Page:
No matter what type of business you operate, you are providing either a product or a service, or in some cases, both. A product has physical properties that appeal to the five senses, while services may fulfill more abstract needs. As a result, products are not necessarily marketed to consumers in the same manner as services.
Tangible vs. Intangible
Products are tangible, which makes it easier for the consumer to see what they can do for her. A vacuum cleaner salesperson can demonstrate how the product works and even allow prospects to try the product themselves. With services, it can be more difficult for the user to see the true benefits. This may require companies that sell services to rely more on creating an image of dependability, such as an insurance company.
Products allow for easier differentiation than services. Consumers shopping for refrigerators in an appliance store can easily see the differences from one model to the next, which allows them to compare. With services, it often requires much closer inspection to discern the real differences. As a result, when marketing services, companies often need to stay away from giving detailed product information and focus more on the value provided by the service.
Creating a Need
Services often rely more on a person for marketing purposes than do products. A quality product may be able to "sell itself" more readily, such as a shiny new vehicle that captures the eye of a potential buyer. Services may require more creative selling techniques and rely more on the ability of the salesperson to create a need for the service. Prospects often need to be convinced that purchasing life or disability insurance fulfills an important need in their lives. A well-crafted sales process may be needed to create the need in the mind of the prospect.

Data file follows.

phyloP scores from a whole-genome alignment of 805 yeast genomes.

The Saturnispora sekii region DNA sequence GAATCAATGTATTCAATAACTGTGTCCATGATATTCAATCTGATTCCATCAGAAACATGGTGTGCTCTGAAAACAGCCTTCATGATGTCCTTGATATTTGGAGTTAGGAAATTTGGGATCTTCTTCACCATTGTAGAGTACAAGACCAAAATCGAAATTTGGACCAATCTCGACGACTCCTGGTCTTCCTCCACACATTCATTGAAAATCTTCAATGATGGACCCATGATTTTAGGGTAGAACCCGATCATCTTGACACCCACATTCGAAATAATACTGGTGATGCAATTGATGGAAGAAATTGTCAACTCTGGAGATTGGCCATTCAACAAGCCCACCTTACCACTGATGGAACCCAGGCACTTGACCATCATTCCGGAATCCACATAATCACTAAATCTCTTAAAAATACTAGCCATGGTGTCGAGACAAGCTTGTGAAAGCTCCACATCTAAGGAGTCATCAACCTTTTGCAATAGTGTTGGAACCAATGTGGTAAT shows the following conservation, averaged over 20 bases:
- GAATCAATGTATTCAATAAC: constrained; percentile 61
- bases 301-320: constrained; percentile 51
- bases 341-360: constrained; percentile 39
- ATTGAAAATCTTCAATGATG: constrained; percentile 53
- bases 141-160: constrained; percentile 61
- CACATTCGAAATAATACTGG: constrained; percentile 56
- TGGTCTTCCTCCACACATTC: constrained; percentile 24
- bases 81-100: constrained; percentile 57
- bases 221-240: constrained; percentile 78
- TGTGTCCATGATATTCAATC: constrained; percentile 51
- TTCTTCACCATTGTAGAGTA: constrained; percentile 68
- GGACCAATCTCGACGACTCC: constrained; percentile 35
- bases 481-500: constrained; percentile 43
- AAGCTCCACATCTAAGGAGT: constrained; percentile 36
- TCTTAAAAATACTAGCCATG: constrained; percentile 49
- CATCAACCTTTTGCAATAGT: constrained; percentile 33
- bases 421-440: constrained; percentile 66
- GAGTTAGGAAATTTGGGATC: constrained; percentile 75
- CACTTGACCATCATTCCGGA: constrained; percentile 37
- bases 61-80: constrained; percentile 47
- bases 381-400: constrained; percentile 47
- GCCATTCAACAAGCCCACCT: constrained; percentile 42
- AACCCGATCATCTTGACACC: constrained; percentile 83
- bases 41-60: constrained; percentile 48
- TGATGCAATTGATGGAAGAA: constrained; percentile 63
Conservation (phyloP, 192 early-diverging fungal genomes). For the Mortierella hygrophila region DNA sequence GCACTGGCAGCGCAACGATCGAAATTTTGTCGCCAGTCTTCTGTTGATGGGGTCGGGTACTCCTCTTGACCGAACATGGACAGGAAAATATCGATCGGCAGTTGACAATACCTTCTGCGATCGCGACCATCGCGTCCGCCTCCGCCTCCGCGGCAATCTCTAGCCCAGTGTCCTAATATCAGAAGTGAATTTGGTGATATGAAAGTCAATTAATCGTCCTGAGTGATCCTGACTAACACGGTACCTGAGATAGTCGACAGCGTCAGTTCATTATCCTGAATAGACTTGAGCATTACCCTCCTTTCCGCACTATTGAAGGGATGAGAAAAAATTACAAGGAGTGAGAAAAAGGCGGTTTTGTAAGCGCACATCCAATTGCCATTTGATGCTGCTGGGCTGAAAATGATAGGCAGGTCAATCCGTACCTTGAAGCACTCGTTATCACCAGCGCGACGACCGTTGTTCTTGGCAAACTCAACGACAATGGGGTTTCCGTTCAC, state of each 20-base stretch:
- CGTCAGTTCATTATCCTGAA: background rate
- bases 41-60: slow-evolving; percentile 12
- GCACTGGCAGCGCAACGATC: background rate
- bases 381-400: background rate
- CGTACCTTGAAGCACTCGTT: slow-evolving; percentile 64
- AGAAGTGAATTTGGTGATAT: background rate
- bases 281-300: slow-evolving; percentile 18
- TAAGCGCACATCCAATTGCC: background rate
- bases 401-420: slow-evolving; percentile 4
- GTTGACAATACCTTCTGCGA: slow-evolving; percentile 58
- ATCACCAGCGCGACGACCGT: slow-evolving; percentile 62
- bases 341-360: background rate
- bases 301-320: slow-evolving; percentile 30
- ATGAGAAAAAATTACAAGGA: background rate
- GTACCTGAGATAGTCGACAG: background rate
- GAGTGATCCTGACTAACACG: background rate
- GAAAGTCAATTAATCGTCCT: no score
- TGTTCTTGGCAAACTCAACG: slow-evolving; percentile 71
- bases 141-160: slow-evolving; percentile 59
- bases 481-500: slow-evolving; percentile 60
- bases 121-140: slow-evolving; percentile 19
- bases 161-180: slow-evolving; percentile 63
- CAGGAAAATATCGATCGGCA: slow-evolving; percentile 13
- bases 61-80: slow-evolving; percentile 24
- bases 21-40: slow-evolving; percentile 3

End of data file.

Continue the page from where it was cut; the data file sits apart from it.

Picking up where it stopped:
Service After Sale
Products can often be returned to the manufacturer or distributor if the customer isn't satisfied with the purchase. With a service, there usually is no product to return. As a result, service providers may need to emphasize their willingness to provide service after the sale to build consumer trust. Financial planners often emphasize that they will be available for their clients to update their portfolios as their financial needs change over the years.